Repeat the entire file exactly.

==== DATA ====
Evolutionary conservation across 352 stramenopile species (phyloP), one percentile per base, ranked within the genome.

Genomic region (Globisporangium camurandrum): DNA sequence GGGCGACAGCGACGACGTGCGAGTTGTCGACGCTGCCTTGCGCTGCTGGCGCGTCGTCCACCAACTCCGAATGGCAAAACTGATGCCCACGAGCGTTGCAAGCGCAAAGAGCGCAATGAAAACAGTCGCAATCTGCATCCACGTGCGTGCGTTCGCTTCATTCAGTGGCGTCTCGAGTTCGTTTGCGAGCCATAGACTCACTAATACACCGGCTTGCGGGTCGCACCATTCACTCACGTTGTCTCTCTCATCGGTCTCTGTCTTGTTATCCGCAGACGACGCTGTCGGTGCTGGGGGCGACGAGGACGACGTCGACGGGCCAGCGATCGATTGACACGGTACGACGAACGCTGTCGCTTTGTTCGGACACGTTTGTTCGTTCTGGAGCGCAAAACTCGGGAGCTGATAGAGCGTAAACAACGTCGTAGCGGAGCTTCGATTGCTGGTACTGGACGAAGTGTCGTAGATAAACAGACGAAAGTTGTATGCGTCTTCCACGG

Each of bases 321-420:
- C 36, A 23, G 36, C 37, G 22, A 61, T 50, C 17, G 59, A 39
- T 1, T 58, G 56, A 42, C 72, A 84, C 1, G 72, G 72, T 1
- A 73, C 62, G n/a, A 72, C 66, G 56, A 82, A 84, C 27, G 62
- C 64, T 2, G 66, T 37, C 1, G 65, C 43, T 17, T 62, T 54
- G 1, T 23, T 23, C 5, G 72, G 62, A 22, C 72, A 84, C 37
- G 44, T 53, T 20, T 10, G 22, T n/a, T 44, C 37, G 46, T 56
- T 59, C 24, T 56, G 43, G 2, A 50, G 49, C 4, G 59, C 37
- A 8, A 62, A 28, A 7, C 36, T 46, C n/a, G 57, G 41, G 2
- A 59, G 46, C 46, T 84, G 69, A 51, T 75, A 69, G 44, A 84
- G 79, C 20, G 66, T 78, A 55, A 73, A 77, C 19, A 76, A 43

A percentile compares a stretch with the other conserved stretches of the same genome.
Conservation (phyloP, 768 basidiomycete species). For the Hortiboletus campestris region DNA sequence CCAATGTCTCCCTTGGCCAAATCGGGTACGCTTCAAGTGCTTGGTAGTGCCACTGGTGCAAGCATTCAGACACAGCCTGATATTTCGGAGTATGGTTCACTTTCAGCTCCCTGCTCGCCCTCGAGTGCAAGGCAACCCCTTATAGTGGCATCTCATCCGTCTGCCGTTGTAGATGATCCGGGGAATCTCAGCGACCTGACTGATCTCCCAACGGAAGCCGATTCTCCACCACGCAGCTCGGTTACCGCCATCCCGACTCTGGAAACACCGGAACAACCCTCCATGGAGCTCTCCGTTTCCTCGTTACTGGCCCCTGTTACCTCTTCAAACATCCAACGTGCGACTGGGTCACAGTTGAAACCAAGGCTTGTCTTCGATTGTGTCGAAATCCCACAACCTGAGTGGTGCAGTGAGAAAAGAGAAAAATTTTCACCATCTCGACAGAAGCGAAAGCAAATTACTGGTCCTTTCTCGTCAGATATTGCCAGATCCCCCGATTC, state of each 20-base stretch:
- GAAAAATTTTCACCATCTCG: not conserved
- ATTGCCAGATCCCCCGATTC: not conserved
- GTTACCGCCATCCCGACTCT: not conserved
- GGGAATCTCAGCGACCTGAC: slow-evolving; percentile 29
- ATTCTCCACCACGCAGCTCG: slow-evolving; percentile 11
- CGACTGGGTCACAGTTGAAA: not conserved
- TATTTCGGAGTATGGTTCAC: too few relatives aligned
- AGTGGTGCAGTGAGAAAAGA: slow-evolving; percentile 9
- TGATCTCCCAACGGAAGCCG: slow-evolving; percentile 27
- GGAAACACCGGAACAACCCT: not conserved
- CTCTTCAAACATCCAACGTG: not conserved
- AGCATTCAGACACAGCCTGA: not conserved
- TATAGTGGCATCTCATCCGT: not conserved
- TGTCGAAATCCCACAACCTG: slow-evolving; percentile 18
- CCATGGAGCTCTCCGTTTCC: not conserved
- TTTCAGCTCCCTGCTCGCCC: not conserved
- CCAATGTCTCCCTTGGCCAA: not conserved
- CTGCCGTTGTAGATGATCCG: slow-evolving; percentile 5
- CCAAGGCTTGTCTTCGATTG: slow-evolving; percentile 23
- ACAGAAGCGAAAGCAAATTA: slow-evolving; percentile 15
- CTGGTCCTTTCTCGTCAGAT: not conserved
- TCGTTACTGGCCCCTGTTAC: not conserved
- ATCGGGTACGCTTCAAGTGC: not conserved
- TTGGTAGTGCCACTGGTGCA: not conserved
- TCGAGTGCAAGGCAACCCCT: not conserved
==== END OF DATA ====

Evolutionary conservation across 352 stramenopile species (phyloP), one percentile per base, ranked within the genome.

Genomic region (Globisporangium camurandrum): DNA sequence GGGCGACAGCGACGACGTGCGAGTTGTCGACGCTGCCTTGCGCTGCTGGCGCGTCGTCCACCAACTCCGAATGGCAAAACTGATGCCCACGAGCGTTGCAAGCGCAAAGAGCGCAATGAAAACAGTCGCAATCTGCATCCACGTGCGTGCGTTCGCTTCATTCAGTGGCGTCTCGAGTTCGTTTGCGAGCCATAGACTCACTAATACACCGGCTTGCGGGTCGCACCATTCACTCACGTTGTCTCTCTCATCGGTCTCTGTCTTGTTATCCGCAGACGACGCTGTCGGTGCTGGGGGCGACGAGGACGACGTCGACGGGCCAGCGATCGATTGACACGGTACGACGAACGCTGTCGCTTTGTTCGGACACGTTTGTTCGTTCTGGAGCGCAAAACTCGGGAGCTGATAGAGCGTAAACAACGTCGTAGCGGAGCTTCGATTGCTGGTACTGGACGAAGTGTCGTAGATAAACAGACGAAAGTTGTATGCGTCTTCCACGG

Each of bases 321-420:
- C 36, A 23, G 36, C 37, G 22, A 61, T 50, C 17, G 59, A 39
- T 1, T 58, G 56, A 42, C 72, A 84, C 1, G 72, G 72, T 1
- A 73, C 62, G n/a, A 72, C 66, G 56, A 82, A 84, C 27, G 62
- C 64, T 2, G 66, T 37, C 1, G 65, C 43, T 17, T 62, T 54
- G 1, T 23, T 23, C 5, G 72, G 62, A 22, C 72, A 84, C 37
- G 44, T 53, T 20, T 10, G 22, T n/a, T 44, C 37, G 46, T 56
- T 59, C 24, T 56, G 43, G 2, A 50, G 49, C 4, G 59, C 37
- A 8, A 62, A 28, A 7, C 36, T 46, C n/a, G 57, G 41, G 2
- A 59, G 46, C 46, T 84, G 69, A 51, T 75, A 69, G 44, A 84
- G 79, C 20, G 66, T 78, A 55, A 73, A 77, C 19, A 76, A 43

A percentile compares a stretch with the other conserved stretches of the same genome.
Conservation (phyloP, 768 basidiomycete species). For the Hortiboletus campestris region DNA sequence CCAATGTCTCCCTTGGCCAAATCGGGTACGCTTCAAGTGCTTGGTAGTGCCACTGGTGCAAGCATTCAGACACAGCCTGATATTTCGGAGTATGGTTCACTTTCAGCTCCCTGCTCGCCCTCGAGTGCAAGGCAACCCCTTATAGTGGCATCTCATCCGTCTGCCGTTGTAGATGATCCGGGGAATCTCAGCGACCTGACTGATCTCCCAACGGAAGCCGATTCTCCACCACGCAGCTCGGTTACCGCCATCCCGACTCTGGAAACACCGGAACAACCCTCCATGGAGCTCTCCGTTTCCTCGTTACTGGCCCCTGTTACCTCTTCAAACATCCAACGTGCGACTGGGTCACAGTTGAAACCAAGGCTTGTCTTCGATTGTGTCGAAATCCCACAACCTGAGTGGTGCAGTGAGAAAAGAGAAAAATTTTCACCATCTCGACAGAAGCGAAAGCAAATTACTGGTCCTTTCTCGTCAGATATTGCCAGATCCCCCGATTC, state of each 20-base stretch:
- GAAAAATTTTCACCATCTCG: not conserved
- ATTGCCAGATCCCCCGATTC: not conserved
- GTTACCGCCATCCCGACTCT: not conserved
- GGGAATCTCAGCGACCTGAC: slow-evolving; percentile 29
- ATTCTCCACCACGCAGCTCG: slow-evolving; percentile 11
- CGACTGGGTCACAGTTGAAA: not conserved
- TATTTCGGAGTATGGTTCAC: too few relatives aligned
- AGTGGTGCAGTGAGAAAAGA: slow-evolving; percentile 9
- TGATCTCCCAACGGAAGCCG: slow-evolving; percentile 27
- GGAAACACCGGAACAACCCT: not conserved
- CTCTTCAAACATCCAACGTG: not conserved
- AGCATTCAGACACAGCCTGA: not conserved
- TATAGTGGCATCTCATCCGT: not conserved
- TGTCGAAATCCCACAACCTG: slow-evolving; percentile 18
- CCATGGAGCTCTCCGTTTCC: not conserved
- TTTCAGCTCCCTGCTCGCCC: not conserved
- CCAATGTCTCCCTTGGCCAA: not conserved
- CTGCCGTTGTAGATGATCCG: slow-evolving; percentile 5
- CCAAGGCTTGTCTTCGATTG: slow-evolving; percentile 23
- ACAGAAGCGAAAGCAAATTA: slow-evolving; percentile 15
- CTGGTCCTTTCTCGTCAGAT: not conserved
- TCGTTACTGGCCCCTGTTAC: not conserved
- ATCGGGTACGCTTCAAGTGC: not conserved
- TTGGTAGTGCCACTGGTGCA: not conserved
- TCGAGTGCAAGGCAACCCCT: not conserved